Rule of Law in Palestine

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Professor Cees Flinterman

An Interview with Cees Flinterman

 

Western governments and the mainstream media refer to Israel as a beacon of freedom and democracy in a uniformly undemocratic, strife-torn region — a true “liberal democracy” along the lines of Canada, the US, and the European states.

A starkly different perspective is showcased in a recent report of a United Nations committee tasked with reviewing the status of a central human rights instrument — the International Covenant on Civil and Political Rights (ICCPR).

The ICCPR — adopted by the UN General Assembly on December 16, 1966; in legal force since March 23 1976 — guarantees right to life, freedoms of religion, speech, and assembly, the right to vote, and to due process and a fair trial. Seventy-four nations have signed the Covenant and 168 are party to it. Responsibility for monitoring compliance with the Covenant falls to the United Nations Human Rights Committee — a body of the UN’s Human Rights Council — which reviews periodic State reports on the Covenant’s implementation. States typically report once every four years.

Israel — one of the first state parties to the ICCPR — submitted its 4th Periodic Report in the fall of 2013. The Committee issued “concluding observations” on Israel’s report on October 28, 2014, along with a host of questions Israel was asked to respond to. Under Committee rules, Israel was asked to respond within one year of the Committee’s concluding observations — by November 1, 2015. A response is not mandatory.

Key among the committee’s concerns — expanded upon in the above audio interview by the committee’s chairperson, Dutch jurist Cees Flinterman — is Israel’s position that the Covenant does not apply to the Occupied Palestinian Territories. Listen to the above audio interview with Professor Flinterman (apologies for the bad Skype audio).

Israel’s position on the Covenant’s applicability in the occupied West Bank is a study in paradox and contradiction. Israel claims that “Judea” and “Samaria” are actually “disputed,” rather than occupied lands. At the same time, Israel exercises de facto sovereignty over Oslo Areas A, B and C — the entire West Bank — granting the estimated half million Jewish-Israeli citizens living in Area C with full protection under the Covenant. In contrast, insofar as the 2.5 million Palestinians surrounding Jewish settlements are concerned — in all three Oslo Areas — Israel deems the land “extraterritorial,” thus non-applicable under the Covenant.

Israel’s position is backed by the US, in apparent defense of its own situation at Guantanamo, where Washington’s prisoners are denied ICCPR protections.

The committee voices concern over Israel’s position on Covenant applicability:

Item 5 (a): “The State party should … Interpret the Covenant in good faith, in accordance with the ordinary meaning to be given to its terms in their context … and review its legal position so as to acknowledge the extraterritorial application of the Covenant … In this respect, the Committee reiterates and underscores that the Covenant applies with regard to all conduct by the State Party’s authorities or agents adversely affecting the enjoyment of rights enshrined in the Covenant by persons under its jurisdiction regardless of the location.”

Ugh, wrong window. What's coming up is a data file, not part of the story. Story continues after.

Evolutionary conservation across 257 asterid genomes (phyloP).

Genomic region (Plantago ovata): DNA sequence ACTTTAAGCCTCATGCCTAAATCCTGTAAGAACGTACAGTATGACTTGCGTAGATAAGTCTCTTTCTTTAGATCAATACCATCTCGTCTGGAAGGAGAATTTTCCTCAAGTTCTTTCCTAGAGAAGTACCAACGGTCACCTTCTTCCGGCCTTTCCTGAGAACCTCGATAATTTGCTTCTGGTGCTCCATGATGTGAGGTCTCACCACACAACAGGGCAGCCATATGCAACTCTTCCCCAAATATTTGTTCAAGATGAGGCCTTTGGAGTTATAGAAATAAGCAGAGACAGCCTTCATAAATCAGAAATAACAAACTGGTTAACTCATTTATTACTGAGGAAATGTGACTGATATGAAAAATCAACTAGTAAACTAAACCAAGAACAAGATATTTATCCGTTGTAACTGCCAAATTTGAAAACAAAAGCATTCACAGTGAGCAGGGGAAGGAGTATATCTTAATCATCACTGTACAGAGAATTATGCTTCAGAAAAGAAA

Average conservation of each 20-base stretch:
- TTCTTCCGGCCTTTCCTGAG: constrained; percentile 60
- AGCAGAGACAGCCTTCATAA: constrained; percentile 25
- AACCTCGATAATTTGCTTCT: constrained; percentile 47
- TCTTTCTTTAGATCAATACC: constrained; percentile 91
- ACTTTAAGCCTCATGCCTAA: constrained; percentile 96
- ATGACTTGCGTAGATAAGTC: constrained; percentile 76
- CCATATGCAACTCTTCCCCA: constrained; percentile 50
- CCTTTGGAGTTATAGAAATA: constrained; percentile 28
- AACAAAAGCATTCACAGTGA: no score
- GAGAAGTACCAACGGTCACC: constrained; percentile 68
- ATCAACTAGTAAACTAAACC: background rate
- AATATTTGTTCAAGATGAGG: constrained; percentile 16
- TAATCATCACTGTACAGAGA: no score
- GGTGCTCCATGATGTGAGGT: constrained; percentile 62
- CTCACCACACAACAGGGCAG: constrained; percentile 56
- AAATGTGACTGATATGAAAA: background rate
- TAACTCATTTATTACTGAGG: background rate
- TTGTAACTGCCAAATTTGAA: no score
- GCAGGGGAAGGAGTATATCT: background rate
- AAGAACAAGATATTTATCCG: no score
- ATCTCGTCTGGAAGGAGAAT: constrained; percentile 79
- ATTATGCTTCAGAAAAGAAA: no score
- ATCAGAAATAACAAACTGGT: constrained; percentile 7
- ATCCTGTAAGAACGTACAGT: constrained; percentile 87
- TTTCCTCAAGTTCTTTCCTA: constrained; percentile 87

Other key compliance issues the committee has asked Israel to respond to:

Item 7: “The Committee … is also concerned that the Jewish and non-Jewish population are treated differently in several regards and that the State party’s domestic legal framework maintains a three-tiered system of laws affording different civil status, rights and legal protection for Jewish Israeli citizens, Palestinian citizens of Israel and Palestinian residents of East Jerusalem.”

Item 9: “The Committee is concerned at the resumption of the policy of punitive demolitions in the West Bank since July 2014. It is also concerned about the discriminatory zoning and planning regime regulating the construction of housing and structures by Palestinians in Area C of the West Bank and by Palestinian Bedouins in the central West Bank … that makes it almost impossible for them to obtain building permits, while facilitating the State party’s settlements in the Occupied Palestinian Territory … The Committee is further concerned at the demolition and forcible transfer of Bedouins residing in Area C …”

Item 9 (a), (b) and (c): “The State party should … Immediately put an end to conducting punitive demolitions … Refrain from implementing evictions and demolition orders based on discriminatory planning policies … [and] Desist from any actions that may facilitate or result in forcible transfer and forced evictions.”

Item 12: “The State party should … Lift its blockade of the Gaza Strip, insofar as it adversely affects the civilian population and provide unrestricted access for the provision of urgent humanitarian assistance and construction materials needed for civilian reconstruction efforts.”

Item 14: “The State party should explicitly prohibit torture, including psychological torture, and cruel, inhuman or degrading treatment … [and] … remove the notion of “necessity” as a possible justification for the crime of torture.”

Item 15: “The Committee is concerned at reports of use of torture and other ill-treatment in the State’s detention facilities, including widespread, systematic and institutionalized ill-treatment of Palestinian children.”

Item 16: “The Committee is concerned at acts of violence perpetrated by the State party’s settlers against Palestinians and their property in the West Bank, including East Jerusalem …”

Listen to Professor Cees Flinterman reviewing these points. Click on the audio link above.

 

 

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